Cause and Effect in European Politics and Law

The road to the Lisbon Treaty is now open

Adelina Marini, 30 October 2009

Late last night the EU leaders accepted the wish of the Czech Republic to be included in Protocol 30 of the Lisbon Treaty which gives the country an opt-out not to apply the European Human Rights Charter together with Poland and the UK. However, the agreement will be enforced only if Prague will ratify the Treaty and if the Czech Constitutional court would accept the concession. Besides, the European Council has decided that the agreement will not apply to neighbouring countries, meaning Slovakia which also announced that if Prague succeeds it will pose the same requirement.

At a press conference last night in Brussels, the president of the Commission Jose Manuel Barroso said that now all obstacles to the Lisbon Treaty entering into force are removed: "You know this new Treaty reminds me of a marathon but a marathon with hurdles. And I believe that tonight we have removed the last political hurdle. So we will soon, very soon have the Lisbon Treaty into force, provided, of course, the Constitutional court in the Czech republic does not object to it".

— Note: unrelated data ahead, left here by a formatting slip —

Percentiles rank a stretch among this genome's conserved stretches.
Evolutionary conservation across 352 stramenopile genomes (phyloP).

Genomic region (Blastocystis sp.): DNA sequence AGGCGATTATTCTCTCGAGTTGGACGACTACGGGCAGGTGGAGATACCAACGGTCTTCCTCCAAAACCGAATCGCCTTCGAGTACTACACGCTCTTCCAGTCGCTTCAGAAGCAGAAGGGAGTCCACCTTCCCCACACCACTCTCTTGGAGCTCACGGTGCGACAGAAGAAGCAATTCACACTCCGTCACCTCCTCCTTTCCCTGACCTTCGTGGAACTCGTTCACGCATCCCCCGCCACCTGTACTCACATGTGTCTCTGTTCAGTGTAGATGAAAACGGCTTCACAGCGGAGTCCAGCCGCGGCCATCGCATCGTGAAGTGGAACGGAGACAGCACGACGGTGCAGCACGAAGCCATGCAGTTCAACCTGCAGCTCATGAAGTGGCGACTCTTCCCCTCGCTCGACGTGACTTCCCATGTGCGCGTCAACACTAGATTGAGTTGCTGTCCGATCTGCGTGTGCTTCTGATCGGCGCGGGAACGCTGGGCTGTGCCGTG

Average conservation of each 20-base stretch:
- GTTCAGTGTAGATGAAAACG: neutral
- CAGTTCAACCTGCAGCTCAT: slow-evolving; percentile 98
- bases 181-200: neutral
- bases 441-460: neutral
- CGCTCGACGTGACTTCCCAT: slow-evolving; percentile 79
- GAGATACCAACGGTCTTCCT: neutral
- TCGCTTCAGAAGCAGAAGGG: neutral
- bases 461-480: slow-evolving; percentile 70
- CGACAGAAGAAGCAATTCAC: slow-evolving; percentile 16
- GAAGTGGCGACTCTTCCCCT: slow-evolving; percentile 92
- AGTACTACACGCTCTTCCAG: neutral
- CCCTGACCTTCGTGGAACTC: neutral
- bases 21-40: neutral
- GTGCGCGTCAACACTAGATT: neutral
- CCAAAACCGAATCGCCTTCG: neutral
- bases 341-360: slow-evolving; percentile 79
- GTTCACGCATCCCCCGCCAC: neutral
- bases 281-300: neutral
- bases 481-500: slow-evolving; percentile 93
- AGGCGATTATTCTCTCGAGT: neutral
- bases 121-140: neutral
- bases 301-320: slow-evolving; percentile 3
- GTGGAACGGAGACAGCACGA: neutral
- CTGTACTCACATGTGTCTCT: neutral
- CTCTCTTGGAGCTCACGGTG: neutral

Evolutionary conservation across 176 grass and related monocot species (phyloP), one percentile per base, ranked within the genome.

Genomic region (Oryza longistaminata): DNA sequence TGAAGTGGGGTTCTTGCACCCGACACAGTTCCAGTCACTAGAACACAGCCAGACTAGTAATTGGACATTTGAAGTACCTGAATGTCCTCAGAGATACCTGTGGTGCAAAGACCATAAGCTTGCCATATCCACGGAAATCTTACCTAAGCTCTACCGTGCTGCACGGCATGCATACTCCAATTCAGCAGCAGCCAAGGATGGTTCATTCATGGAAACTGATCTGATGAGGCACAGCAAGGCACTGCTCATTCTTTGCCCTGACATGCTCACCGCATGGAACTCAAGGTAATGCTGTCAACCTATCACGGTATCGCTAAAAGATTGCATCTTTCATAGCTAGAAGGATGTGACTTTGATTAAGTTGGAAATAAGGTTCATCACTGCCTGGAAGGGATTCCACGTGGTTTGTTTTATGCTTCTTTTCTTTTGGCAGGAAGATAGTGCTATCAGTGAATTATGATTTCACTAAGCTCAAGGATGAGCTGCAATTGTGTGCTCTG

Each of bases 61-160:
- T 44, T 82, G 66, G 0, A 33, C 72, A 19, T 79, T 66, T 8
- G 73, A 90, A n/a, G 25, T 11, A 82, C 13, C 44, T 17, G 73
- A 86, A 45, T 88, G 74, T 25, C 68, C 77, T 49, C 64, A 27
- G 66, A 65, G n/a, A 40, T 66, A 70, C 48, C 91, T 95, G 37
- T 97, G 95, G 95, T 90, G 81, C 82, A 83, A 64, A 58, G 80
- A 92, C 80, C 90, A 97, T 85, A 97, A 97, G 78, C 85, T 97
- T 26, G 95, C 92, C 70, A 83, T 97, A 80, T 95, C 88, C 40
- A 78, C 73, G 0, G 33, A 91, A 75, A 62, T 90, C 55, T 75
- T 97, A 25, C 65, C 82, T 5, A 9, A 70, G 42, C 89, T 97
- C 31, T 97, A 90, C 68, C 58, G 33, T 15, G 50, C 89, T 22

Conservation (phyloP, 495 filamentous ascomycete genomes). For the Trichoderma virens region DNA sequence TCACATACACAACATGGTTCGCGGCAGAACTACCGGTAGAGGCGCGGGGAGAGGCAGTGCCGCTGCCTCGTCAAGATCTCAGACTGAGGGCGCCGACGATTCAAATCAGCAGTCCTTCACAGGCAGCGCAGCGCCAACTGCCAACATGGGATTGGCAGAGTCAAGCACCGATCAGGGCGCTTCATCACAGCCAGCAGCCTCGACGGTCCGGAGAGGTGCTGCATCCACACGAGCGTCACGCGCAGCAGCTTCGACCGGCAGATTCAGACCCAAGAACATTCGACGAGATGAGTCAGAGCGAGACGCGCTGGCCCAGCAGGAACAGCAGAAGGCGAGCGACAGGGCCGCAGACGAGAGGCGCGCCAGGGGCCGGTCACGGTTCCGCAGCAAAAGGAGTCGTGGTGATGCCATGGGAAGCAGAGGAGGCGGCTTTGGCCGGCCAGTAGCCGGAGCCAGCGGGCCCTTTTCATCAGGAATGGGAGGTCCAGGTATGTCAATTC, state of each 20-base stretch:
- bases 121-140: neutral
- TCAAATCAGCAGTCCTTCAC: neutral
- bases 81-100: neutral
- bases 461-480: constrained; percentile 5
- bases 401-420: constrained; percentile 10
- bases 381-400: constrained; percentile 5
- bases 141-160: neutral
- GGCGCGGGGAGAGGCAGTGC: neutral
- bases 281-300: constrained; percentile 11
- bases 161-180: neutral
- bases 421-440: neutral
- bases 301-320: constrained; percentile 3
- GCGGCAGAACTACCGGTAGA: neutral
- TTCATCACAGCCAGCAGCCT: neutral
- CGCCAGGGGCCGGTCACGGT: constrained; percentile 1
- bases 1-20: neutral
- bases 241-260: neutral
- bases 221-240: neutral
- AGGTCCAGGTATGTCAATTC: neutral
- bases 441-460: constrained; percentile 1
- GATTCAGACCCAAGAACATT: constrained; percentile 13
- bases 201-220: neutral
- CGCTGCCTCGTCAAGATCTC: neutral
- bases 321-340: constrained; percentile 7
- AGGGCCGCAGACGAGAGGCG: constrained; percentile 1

On his behalf the Swedish prime minister Fredrik Reinfeldt, whose country is now presiding the European Council, has assured that there will be no additional ratifying procedure because of the change in Protocol 30.

And regarding the other issue that the EU leaders were expected to agree upon - the nominations for the post president of the European Council as envisaged in the Lisbon Treaty, the Swedish premier explained that unless the Treaty enter into force, no names can be discussed. He also assured that the moment when the Czech Republic will ratify the document and president Vaclav Klaus would sign it, immediate consultations will begin for the name of the future EU president.

*Protocol 30 is an additional protocol to the Lisbon Treaty, giving Poland and the UK an opt-out not to fully apply the European Human Rights Charter if it would contradict to their national legislation. But according to the Financial Times the Protocol 30 does not allow Poland and the UK to evade their legal duty to treat the Charter as binding. Nor does it prevent the European Court of Justice, wielding the Charter, from reaching judgments that affect directly the British or Polish state or citizen.

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